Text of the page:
When I was only four years old, my family moved to Chile for my father’s job. No one in the family knew Spanish but my parents figured I would catch on quickly if I were enrolled in a pre-kindergarten program in my new neighborhood. By the time I entered kindergarten, I was already at ease playing with my classmates and chattering at my teachers in Spanish. My parents, although they also were surrounded by the language every day and attended intensive Spanish classes, were far behind me a year later.
This is a pattern that repeats itself for many families who move and have to master a new language. Often this leaves parents concerned about passing on fluency in their native language and leaves them unable to really be involved in their child’s education because of language barriers.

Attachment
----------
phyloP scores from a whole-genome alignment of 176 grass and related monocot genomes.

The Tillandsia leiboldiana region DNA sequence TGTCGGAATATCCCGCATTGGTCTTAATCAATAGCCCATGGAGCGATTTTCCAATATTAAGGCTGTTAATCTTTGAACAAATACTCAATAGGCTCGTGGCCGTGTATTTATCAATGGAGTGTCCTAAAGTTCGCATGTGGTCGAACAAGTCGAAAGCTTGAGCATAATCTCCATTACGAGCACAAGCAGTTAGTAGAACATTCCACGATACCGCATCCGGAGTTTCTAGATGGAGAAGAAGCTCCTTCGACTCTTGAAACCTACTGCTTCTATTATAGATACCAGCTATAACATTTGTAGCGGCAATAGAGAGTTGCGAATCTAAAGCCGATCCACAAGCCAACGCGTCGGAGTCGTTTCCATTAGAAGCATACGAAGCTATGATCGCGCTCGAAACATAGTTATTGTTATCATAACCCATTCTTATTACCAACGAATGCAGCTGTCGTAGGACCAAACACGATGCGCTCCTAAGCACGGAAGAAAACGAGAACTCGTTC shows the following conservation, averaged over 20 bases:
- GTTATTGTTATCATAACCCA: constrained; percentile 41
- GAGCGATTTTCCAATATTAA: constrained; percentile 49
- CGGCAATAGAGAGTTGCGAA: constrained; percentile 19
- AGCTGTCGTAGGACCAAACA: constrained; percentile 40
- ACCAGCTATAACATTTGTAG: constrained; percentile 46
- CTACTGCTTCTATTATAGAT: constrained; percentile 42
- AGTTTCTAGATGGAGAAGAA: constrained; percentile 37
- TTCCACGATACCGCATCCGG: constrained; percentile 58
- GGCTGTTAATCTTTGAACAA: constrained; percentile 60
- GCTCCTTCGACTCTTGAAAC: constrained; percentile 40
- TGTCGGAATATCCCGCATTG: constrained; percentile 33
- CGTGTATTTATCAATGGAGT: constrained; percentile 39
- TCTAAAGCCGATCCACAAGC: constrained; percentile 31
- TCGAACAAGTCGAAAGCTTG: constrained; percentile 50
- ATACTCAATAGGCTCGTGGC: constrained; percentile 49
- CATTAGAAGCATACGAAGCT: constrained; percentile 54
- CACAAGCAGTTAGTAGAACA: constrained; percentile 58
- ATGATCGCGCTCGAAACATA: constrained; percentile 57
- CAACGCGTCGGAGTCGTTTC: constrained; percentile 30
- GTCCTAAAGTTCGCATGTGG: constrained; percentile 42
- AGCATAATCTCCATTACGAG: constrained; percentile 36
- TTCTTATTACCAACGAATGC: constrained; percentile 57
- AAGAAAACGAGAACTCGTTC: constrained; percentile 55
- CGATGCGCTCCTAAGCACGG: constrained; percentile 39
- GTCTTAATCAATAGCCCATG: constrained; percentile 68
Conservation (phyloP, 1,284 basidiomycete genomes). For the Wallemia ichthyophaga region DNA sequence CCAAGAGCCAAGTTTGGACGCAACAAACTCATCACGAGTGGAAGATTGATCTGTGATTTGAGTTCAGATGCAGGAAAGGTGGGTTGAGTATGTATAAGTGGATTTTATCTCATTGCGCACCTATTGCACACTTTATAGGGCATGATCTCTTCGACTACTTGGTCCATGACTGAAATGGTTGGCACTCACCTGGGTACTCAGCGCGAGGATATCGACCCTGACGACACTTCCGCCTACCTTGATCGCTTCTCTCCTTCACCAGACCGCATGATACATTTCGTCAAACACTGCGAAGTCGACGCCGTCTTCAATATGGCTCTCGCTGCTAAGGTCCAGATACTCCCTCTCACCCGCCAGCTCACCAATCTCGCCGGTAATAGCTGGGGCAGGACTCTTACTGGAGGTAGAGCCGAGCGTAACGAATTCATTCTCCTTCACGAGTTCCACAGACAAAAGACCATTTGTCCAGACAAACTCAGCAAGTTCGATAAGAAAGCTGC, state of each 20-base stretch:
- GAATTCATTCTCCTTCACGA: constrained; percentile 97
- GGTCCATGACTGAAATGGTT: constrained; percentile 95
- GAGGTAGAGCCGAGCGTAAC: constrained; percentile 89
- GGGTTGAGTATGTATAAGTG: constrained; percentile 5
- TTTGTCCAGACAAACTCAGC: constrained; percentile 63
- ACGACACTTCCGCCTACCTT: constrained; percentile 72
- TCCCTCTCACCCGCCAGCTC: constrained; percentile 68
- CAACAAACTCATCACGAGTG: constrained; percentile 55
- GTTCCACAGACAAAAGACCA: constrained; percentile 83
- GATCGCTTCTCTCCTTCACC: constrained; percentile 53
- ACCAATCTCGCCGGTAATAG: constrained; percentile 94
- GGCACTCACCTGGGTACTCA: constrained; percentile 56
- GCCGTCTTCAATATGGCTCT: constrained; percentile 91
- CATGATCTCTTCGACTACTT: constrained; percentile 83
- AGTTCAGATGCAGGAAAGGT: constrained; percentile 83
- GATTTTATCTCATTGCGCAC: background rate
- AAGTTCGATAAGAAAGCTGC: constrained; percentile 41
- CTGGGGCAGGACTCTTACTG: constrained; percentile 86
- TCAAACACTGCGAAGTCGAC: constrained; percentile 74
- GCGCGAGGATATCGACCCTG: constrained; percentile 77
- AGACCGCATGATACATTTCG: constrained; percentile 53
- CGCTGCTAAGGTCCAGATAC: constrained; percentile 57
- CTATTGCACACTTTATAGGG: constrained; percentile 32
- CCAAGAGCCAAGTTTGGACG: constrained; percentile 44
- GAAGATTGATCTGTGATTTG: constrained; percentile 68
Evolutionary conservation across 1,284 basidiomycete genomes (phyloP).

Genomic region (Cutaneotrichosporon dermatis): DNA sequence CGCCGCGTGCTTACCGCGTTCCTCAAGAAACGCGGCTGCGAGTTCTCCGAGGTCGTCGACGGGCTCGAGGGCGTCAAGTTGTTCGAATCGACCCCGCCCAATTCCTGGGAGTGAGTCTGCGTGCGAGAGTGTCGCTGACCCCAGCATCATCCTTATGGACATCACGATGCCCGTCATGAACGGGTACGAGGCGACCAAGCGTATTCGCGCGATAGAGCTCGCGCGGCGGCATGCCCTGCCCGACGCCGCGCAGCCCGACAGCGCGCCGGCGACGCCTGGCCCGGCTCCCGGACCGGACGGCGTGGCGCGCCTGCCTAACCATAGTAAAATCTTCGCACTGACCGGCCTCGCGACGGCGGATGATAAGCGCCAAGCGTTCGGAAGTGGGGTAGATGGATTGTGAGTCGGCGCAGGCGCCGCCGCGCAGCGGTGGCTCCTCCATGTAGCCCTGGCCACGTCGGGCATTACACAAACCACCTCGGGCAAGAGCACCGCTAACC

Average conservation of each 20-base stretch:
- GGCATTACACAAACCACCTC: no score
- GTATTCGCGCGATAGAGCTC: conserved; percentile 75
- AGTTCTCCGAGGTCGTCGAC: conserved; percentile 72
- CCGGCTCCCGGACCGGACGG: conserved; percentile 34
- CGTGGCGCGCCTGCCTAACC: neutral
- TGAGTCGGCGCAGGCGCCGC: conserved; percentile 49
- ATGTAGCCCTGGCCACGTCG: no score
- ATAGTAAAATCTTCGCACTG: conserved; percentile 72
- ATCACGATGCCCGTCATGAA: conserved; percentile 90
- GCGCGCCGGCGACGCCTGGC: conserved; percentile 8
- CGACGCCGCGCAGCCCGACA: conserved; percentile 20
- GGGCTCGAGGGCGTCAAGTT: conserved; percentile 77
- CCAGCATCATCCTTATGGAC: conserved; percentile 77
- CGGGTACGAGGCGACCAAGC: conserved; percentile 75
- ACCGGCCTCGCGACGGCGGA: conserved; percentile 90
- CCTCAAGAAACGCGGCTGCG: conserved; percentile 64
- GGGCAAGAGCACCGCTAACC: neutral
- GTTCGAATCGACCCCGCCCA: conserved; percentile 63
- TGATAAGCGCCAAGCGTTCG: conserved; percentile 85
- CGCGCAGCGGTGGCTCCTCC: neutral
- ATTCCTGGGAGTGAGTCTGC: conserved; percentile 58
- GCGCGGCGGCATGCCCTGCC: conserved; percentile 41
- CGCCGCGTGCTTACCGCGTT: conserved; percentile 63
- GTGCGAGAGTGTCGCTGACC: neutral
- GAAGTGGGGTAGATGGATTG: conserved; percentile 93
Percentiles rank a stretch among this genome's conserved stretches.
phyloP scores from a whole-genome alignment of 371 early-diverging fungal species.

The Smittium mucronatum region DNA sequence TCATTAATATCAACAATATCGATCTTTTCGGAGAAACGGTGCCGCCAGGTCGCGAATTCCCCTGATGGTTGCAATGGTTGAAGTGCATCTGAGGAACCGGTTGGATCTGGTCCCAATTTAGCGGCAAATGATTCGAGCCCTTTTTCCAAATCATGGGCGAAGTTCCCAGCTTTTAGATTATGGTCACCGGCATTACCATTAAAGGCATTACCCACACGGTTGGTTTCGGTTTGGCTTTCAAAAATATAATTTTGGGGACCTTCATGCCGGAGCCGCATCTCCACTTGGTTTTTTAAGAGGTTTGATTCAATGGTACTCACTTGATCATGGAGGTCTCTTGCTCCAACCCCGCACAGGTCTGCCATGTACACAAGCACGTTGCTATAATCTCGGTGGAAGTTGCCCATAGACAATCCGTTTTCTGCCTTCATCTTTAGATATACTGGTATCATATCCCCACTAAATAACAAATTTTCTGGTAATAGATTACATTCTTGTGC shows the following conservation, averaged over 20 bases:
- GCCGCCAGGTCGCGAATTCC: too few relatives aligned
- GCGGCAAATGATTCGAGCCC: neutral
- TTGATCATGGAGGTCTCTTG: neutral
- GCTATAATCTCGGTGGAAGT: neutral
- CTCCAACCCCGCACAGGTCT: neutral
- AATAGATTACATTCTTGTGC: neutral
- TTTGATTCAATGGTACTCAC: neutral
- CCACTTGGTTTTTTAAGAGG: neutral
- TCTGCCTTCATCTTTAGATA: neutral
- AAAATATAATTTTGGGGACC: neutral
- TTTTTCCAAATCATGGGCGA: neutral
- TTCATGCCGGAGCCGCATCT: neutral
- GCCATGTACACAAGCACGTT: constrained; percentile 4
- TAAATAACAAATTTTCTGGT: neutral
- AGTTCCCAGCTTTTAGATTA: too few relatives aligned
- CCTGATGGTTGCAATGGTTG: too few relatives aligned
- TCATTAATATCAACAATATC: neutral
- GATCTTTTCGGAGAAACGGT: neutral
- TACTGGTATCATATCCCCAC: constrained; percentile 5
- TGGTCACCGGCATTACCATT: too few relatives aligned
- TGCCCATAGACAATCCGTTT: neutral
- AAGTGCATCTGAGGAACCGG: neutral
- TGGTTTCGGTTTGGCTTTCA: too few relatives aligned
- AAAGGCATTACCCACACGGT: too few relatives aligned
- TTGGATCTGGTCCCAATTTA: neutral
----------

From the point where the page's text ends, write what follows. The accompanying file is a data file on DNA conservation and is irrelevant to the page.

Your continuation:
Groups like the Dual Language Consortium are promoting models in which children are taught literacy and content equally in two languages. Dual language programs can focus on maintaining a native language while teaching English. Education Week reports that in the 2008-2009 school year, there were 5.3 million children in public K-12 schools who were considered English learners. These numbers are growing and this dual language approach could help everyone in the classroom—helping native English speakers to gain valuable fluency while respecting and maintaining immigrant children’s native languages.
Education is central to the American Dream: Through hard work and education, social and economic mobility is possible. By ensuring that we are providing excellent language programs to second-language children—as well as finding ways to include parents who speak another language in their child’s education—we can ensure that we are not barring anyone from achievement and success just because of the language they speak in their home.
How do you feel about dual language education?
Have you seen this kind of program in your area?
What other suggestions do you have about language education?
Originally published at www.OurValues.org, an online experiment in civil dialogue on American values.